Storage channel news roundup for Jan. 12 to Jan. 18, 2012
Virsto sets sites on improving VMware storage performance
Two years after launching Virsto for Hyper-V, Virsto Software Corp. is ready to take on VMware storage performance with Virsto for vSphere. Virsto this week added VMware support to its storage virtualization software for virtual server environments and upgraded its Hyper-V application with greater integration with Microsoft applications.
Virsto is one of the vendors that uses the “storage hypervisor” tag for its software, which is designed to improve the performance of storage used with virtual servers. Virsto claims it can improve virtual machine I/O performance by 10 times and can nearly double storage utilization in some cases.
Read the full story on Virsto’s addition of VMware support to its storage virtualization software.
Atlantis ILIO Diskless boots VDI faster, reduces VDI storage
Atlantis Computing this week released its ILIO Diskless VDI product, which uses RAM instead of disk drives to boot up images in nonpersistent Citrix or VMware VDI deployments. Using RAM speeds performance and can reduce the amount of dedicated VDI storage required.
Atlantis Computing claims that using memory in place of disk drives reduces the boot time for a virtual desktop to 12 seconds, compared with the typical one-minute or so boot time for physical desktops.
Check out this tip on VDI storage costs and customer expectations.
EMC gives Project Lightning a name
EMC failed to push its Project Lightning server-based PCIe solid-state flash product out the door by the end of 2011 as the vendor pledged, but industry sources say it will officially launch soon under the name of VFCache.
EMC recently registered a trademark for the VFCache name under the description: “Computer hardware, namely, data caching devices including flash memory devices and computer software for data storage and data management.”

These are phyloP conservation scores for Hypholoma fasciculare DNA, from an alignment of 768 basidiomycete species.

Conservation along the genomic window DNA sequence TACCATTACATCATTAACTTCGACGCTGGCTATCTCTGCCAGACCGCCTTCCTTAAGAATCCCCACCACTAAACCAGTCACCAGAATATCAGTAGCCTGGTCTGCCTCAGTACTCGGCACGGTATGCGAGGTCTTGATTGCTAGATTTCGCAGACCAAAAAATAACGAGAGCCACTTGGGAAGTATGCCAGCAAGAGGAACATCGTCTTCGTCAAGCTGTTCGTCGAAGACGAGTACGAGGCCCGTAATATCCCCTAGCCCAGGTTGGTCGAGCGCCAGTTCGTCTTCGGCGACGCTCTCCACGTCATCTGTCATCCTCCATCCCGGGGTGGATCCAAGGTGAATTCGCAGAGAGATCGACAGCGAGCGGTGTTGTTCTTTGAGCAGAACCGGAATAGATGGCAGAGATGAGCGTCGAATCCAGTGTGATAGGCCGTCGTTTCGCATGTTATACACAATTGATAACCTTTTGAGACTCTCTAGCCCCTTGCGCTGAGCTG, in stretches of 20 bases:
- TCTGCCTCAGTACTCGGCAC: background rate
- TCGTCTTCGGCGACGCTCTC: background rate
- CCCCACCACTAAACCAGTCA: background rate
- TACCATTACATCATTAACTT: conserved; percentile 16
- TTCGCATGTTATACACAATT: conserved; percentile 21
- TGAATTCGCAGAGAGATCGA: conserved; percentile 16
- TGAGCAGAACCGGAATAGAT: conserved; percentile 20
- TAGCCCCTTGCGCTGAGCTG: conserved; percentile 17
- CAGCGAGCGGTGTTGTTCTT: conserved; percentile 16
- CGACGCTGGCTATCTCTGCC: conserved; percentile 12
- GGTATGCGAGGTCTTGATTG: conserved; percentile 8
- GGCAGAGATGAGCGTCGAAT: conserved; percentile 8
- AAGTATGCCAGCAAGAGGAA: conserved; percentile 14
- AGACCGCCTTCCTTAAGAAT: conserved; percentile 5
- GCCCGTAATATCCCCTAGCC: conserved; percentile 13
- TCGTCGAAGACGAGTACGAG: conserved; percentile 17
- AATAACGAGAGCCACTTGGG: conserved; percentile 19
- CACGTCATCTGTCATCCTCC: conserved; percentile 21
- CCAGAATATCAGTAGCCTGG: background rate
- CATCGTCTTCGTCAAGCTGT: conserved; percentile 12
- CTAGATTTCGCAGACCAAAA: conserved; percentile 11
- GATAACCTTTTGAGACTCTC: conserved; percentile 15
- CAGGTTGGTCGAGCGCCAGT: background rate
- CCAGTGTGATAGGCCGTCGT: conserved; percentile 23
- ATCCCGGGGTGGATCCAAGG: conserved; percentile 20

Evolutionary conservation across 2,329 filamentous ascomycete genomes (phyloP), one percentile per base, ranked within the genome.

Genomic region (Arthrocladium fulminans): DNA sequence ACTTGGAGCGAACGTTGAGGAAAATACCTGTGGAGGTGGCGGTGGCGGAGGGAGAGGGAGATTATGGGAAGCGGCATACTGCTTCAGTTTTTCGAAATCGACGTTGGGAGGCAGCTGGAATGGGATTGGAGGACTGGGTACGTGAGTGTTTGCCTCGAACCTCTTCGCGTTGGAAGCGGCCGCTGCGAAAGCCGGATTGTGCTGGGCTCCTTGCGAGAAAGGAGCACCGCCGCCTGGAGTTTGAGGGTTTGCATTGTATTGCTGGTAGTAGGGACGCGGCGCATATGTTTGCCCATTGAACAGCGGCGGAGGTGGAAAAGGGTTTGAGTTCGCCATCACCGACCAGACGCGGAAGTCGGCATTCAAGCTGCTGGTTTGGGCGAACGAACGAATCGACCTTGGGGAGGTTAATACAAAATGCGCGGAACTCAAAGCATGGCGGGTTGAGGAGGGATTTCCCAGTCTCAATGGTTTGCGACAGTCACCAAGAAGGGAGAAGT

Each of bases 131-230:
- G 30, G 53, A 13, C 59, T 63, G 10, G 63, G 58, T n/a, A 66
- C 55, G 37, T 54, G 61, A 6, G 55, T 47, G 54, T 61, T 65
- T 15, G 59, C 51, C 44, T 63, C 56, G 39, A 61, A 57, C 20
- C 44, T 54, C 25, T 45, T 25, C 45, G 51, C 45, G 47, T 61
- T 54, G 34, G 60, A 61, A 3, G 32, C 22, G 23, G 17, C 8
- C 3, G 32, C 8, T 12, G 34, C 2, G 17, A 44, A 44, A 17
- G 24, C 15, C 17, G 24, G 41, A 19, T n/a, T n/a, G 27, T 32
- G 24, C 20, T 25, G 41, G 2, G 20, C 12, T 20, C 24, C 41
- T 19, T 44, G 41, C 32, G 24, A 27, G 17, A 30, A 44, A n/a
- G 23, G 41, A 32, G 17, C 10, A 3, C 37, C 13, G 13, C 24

Find out the pros and cons of PCIe SSD and some VAR recommendations.
AutoVirt’s demise another blow to file virtualization
AutoVirt followed other file virtualization companies and products to the grave. Industry experts say IT managers have a hard time justifying its purchase to higher-level executives as a need-to-have rather than a nice-to-have tool.
“I’m not surprised,” Marc Staimer, president of Dragon Slayer Consulting, said of AutoVirt’s demise. “AutoVirt was not solving an urgent problem. It was an important problem. People tend to spend money on urgent problems and put off spending money on important problems.”
Read the full story on the end of file virtualization company AutoVirt.
IDrive announces online backup for ‘unlimited’ number of PCs, mobile devices
California-based IDrive Inc. this week announced an update to its online backup service will cover an “unlimited” number of PCs, tablets and mobile devices.
According to IDrive, business customers can store 50 GB for $9.95 per month or $99.50 for the year, and that cost includes “priority customer support.” Other business options include 100 GB, 500 GB and 1 TB in storage, which are also available in monthly and annual pricing packages.
Check out the full blog post on IDrive’s update to its online backup.
Additional storage news
Check out last week’s storage channel news roundup.
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